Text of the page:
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Car Salesman Lied to us - PLEASE HELP! (I know I am in the right on this one [wink])

(23 Posts)
Flamesparrow Mon 02-Feb-09 13:11:22

The car was out of our budget.

He said that they were offering low rate HP, so we decided that the only way to get the car we needed to fit us was to get £2000 on HP.

He said 3.3% apr, and then when he got the call through said we were borrowing too little for the 3.3%, but we could have 7.7% instead.

Still less than we would have gotten a loan for so we agreed with repayments at £53 a month (give or take pence).

HP paperwork through today - 24.2% APR!?!?! shockangry We have a loan we could have topped up at 17%, there is no way we would have signed up for that.

And first repayment £195 with the £53 after that - we don't have £195, again, it was never once mentioned.

I am trying to read through all the small print, but atm I am getting in a state.

It was taken out a week ago - will we be charged for cancelling when it was misrepresentation??

And in the meantime I will have to lose my car, and the courtesy one goes in 7 days.


mollythetortoise Mon 02-Feb-09 14:09:13

what does the small print re. cancellation say is there a cooling off period? have you received money yet@ have you got the new car?

callalilies Mon 02-Feb-09 14:11:30

If the paperwork has only just arrived I assume you haven't signed it yet? In which case surely it's a case of not going ahead with it rather than cancelling it?

ruddynorah Mon 02-Feb-09 14:13:45

did you sign anything there and then in the sales office?

Flamesparrow Mon 02-Feb-09 14:40:12

Right - back from the office.

DH signed something last Monday - he doesn't know what and we have no copy hmm

The salesman phoned loan company and tells us it is 8.9% (still higher, but doable) and it shows up as 24% due to various charges hmm We have come away to do our various adding up.

Paperwork says there is no back out shock

Seeing the guy was a talking round in circles thing, hence coming home to work out more clearly.

Flamesparrow Mon 02-Feb-09 14:43:15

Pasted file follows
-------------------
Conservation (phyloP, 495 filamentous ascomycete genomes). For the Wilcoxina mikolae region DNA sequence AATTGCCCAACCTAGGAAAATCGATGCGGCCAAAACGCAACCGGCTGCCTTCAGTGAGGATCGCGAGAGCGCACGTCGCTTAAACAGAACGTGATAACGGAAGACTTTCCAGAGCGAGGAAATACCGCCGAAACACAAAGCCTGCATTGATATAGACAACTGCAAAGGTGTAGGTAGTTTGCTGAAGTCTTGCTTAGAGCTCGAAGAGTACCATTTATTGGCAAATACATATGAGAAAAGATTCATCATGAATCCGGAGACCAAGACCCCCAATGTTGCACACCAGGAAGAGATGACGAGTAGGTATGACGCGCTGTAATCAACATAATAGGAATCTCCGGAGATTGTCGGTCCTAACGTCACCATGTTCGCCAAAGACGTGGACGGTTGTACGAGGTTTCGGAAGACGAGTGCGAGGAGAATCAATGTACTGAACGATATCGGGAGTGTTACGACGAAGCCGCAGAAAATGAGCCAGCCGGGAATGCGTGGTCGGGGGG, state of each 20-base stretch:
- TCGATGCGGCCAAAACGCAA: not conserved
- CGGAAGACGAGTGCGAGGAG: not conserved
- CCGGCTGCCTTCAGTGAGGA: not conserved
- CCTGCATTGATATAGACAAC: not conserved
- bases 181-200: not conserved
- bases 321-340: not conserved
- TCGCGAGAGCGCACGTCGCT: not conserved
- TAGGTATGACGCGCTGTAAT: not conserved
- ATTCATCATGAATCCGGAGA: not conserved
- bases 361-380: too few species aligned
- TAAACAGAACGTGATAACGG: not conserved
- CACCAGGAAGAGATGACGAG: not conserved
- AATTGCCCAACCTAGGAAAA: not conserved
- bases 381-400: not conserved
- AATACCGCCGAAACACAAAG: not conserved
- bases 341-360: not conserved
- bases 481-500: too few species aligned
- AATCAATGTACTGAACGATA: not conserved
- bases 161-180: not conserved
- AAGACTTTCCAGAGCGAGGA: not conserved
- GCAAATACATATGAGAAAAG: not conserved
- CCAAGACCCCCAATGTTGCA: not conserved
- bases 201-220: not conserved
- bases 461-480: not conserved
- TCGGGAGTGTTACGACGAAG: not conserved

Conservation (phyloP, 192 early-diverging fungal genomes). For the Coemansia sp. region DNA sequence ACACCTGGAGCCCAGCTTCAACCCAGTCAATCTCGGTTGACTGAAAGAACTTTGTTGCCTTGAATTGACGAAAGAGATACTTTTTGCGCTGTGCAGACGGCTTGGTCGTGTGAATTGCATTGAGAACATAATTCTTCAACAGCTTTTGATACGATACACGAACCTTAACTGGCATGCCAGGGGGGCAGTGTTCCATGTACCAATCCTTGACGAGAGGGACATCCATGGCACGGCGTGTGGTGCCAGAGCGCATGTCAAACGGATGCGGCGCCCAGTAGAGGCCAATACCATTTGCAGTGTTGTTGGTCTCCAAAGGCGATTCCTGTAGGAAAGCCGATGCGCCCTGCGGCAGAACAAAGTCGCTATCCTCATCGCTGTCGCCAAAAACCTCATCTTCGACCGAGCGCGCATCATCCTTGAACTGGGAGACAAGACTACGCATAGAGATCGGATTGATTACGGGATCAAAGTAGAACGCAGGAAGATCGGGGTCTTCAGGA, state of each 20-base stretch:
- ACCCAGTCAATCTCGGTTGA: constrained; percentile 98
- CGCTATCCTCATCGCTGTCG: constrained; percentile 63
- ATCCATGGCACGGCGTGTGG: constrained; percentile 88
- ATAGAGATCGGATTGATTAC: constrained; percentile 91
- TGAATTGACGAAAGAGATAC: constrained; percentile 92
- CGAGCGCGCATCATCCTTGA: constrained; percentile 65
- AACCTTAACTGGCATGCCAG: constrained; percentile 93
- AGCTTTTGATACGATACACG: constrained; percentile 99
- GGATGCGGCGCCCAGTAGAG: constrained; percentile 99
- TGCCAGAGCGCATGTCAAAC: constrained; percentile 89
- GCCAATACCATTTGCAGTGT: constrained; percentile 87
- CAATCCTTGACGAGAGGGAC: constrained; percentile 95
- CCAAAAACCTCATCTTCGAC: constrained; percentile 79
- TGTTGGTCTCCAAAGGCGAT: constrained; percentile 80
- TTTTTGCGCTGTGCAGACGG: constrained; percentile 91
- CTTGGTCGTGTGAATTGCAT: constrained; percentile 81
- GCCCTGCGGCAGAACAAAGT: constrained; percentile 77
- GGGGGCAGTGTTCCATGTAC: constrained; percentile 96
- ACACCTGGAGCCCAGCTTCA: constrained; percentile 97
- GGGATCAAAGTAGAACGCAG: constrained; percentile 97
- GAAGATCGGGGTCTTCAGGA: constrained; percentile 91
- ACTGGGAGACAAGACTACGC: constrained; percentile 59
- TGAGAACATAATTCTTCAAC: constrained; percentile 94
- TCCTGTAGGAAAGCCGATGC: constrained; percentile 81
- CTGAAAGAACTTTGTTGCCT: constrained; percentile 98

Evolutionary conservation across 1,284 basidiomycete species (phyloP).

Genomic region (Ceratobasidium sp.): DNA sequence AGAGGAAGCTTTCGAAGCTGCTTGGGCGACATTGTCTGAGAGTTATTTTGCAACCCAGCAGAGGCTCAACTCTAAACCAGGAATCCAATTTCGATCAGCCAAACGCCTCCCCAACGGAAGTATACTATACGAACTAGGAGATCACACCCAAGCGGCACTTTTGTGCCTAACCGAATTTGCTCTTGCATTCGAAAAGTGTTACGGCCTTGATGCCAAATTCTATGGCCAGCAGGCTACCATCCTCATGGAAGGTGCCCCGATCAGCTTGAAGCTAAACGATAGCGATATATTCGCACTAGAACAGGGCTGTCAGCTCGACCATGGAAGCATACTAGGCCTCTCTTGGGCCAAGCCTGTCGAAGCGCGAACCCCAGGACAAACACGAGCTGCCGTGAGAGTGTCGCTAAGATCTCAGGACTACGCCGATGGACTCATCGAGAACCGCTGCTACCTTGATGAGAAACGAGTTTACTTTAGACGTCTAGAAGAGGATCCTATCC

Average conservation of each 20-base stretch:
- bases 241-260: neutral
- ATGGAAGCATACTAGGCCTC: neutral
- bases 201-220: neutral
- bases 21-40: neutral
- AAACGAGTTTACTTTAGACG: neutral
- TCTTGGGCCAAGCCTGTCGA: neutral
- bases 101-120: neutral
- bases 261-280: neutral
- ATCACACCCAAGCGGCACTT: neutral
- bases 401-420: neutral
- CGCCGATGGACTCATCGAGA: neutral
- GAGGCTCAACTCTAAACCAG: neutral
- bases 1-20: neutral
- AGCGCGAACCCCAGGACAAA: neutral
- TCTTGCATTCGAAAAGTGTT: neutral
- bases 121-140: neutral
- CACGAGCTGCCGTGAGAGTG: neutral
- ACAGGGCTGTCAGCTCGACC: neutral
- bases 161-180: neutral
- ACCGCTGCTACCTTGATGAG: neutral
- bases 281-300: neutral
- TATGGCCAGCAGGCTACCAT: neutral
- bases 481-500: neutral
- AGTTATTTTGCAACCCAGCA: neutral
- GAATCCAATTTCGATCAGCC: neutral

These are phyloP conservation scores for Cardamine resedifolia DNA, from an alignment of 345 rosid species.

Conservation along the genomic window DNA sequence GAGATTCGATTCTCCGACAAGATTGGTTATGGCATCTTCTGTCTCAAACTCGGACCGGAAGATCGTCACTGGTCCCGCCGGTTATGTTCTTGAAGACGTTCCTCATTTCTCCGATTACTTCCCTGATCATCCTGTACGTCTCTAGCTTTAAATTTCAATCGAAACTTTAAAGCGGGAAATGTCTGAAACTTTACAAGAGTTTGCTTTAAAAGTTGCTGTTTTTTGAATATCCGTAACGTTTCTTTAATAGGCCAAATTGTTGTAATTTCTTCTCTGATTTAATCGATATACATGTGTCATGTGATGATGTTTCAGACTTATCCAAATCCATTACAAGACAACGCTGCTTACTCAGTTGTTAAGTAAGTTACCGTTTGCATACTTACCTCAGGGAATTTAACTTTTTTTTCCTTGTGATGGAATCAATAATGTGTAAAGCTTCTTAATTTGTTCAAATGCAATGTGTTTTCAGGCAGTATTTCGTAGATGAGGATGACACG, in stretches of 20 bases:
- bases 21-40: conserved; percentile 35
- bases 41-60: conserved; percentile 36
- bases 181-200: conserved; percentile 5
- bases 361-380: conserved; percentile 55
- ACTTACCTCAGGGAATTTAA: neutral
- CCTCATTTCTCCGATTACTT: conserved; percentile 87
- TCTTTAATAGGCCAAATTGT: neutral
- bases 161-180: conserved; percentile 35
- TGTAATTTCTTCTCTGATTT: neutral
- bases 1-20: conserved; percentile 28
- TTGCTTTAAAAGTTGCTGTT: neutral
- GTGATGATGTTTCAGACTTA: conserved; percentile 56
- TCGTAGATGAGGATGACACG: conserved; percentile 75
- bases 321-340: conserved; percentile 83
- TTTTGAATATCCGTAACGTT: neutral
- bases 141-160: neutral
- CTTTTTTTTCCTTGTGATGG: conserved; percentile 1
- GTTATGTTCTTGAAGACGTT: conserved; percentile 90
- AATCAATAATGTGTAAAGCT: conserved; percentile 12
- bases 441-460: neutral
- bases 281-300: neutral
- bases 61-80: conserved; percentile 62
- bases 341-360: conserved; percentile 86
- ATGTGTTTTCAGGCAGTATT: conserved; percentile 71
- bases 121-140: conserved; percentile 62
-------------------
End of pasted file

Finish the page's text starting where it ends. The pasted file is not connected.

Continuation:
Ok. I have now been able to do the adding up and thinking straight.

They are telling me the truth blush

F*cking misleading paperwork angry

mollythetortoise Mon 02-Feb-09 14:44:06

why don't you work out what your repayments are over how many months and that way you can see what they 2K loan will cost you in total and then see if you are happy with this or not. You might now have no choice if no cooling off period on loan.

Flamesparrow Mon 02-Feb-09 14:46:33

I am so sick of finding letters that give me money issues

Flamesparrow Mon 02-Feb-09 14:57:13

<snurks at my thread title sure I was right blush>

People should ignore any thread I post in legal until I have had 24hrs to sort it myself and realise I am a fool....

psychomum5 Mon 02-Feb-09 16:00:25

ok, found ya.............are ya calmer yet??

Flamesparrow Mon 02-Feb-09 16:31:10

Much blush

Lizzylou Mon 02-Feb-09 16:34:20

I used to work in finance, when you take 3 payments up front it works out as a better margin for the finance company, so that's why apr is shown as higher than you were quoted.
Surely there is a cooling off period of 14days, I thought that that was standard (it was years ago)

Flamesparrow Mon 02-Feb-09 18:17:09

now that makes sense! I love you!

nappyzonehasastroppytoddler Mon 02-Feb-09 18:21:05

when we took our on a month ago we had 7 days cooling of period and do go on etc.. to make sure we were getting the best rate. The first payment was higher for doc fees and other rip of things.

Lizzylou Mon 02-Feb-09 18:22:21